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  • 10 Tips for Computer-Based Songwriting

    By Anderton |

    10 Tips for Computer-Based Songwriting

    Speed thrills—especially when you need to be creative


    by Craig Anderton



    A lot of songwriters will tell you that you can’t write songs with a computer—given how much time it takes to get a program open and recording, it’s better just to pick up a guitar and record into a smart phone or whatever to catch the inspiration before it goes away. But there are ways to make a computer a partner in the songwriting process, not an adversary—like the following.


    • Use a solid-state boot drive so your DAW can open as quickly as possible.
    • Choose an audio interface with enough inputs so you don’t have to re-patch. I’m close to filling up 20 audio inputs, but almost any instrument or mic I need is always available.
    • Open your browser to an online rhyming dictionary. I use Rhymezone.com, and it has been invaluable in helping to write lyrics faster. What's more, many DAWs have a notepad function where you can jot down ideas.
    • Don’t waste time trying to find the right tempo. Learn how to access a DAW’s Tap Tempo function, and use that to set the song tempo.
    • With Windows, use the Task Manager to disable any unneeded startup programs.
    • Take advantage of interface applets. Your interface will probably have an application to store routings, so create one that’s optimized for songwriting within your DAW.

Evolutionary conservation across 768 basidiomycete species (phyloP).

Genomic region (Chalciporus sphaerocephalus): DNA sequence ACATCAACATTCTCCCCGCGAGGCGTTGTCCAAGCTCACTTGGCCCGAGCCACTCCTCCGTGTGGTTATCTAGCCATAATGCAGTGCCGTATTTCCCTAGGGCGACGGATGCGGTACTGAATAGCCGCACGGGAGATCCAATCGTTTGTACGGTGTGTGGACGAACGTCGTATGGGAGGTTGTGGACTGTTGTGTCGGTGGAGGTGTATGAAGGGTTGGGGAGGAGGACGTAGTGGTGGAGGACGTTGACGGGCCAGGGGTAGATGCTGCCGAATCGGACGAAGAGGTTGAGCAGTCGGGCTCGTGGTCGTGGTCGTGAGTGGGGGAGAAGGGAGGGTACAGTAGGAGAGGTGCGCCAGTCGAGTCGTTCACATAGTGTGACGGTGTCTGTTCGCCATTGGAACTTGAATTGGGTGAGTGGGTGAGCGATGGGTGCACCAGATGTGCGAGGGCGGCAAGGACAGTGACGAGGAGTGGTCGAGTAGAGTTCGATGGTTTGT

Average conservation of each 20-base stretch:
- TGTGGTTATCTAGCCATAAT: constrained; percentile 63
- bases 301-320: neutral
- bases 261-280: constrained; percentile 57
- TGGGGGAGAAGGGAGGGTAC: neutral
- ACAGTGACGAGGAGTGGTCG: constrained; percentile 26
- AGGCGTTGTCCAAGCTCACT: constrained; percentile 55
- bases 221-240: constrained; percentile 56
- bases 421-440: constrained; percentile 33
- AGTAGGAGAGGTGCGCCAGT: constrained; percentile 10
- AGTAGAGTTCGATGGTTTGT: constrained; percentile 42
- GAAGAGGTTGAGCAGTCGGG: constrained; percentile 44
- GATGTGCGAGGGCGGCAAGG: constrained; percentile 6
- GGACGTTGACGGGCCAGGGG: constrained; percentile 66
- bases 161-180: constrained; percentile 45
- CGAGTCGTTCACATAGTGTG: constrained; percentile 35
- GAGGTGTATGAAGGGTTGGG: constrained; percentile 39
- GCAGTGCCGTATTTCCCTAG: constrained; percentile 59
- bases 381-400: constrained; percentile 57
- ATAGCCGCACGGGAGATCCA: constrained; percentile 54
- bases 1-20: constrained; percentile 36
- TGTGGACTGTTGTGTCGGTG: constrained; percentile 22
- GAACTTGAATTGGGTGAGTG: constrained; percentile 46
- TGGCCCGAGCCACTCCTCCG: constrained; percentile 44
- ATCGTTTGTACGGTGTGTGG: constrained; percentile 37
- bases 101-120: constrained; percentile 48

• Create a meaningful startup project. It’s surprising how many people use the default template that ships with a program. I have a “songwriting” template project with virtual drums, an electric guitar input channel with clean/crunchy/lead amps (I bypass all but the one I’m using), acoustic guitar input channel, several mics, bass input channel, metronome with count-in enabled, and a few keyboards. All the guitar channels have tuner plug-ins. The object here is to have a “support system” for your songwriting activities.
    • Color-code and use pictures as much as possible. Track icons are great, because it’s easier to parse an image of a bass headstock than read 24 channels of text to find the bass. Color is also useful in zeroing in on particular tracks.
    • Take advantage of a DAW’s random access, non-linear nature. Songwriting is not always a linear process; you may come up with some great chorus, outro, or lead line first. Go ahead and record it - it doesn’t matter where on the timeline you record. You may even find that by fleshing out a chorus fairly completely, it’s easier to come up with a verse.
    • Change strings at the end of a session. It’s a buzzkill to pick up a guitar and want to record, only to find out the strings sound kind of dull and won’t stay in tune.


    Finally, remember that songwriting is different than tracking/mixing. The object is to move as fast as possible before the inspiration goes away—not edit and tweak. Consider all parts as placeholders that will eventually be replaced, and that way you won't feel the need to agonize over them.





     Craig Anderton is Editorial Director of Harmony Central. He has played on, mixed, or produced over 20 major label releases (as well as mastered over a hundred tracks for various musicians), and written over a thousand articles for magazines like Guitar Player, Keyboard, Sound on Sound (UK), and Sound + Recording (Germany). He has also lectured on technology and the arts in 38 states, 10 countries, and three languages.


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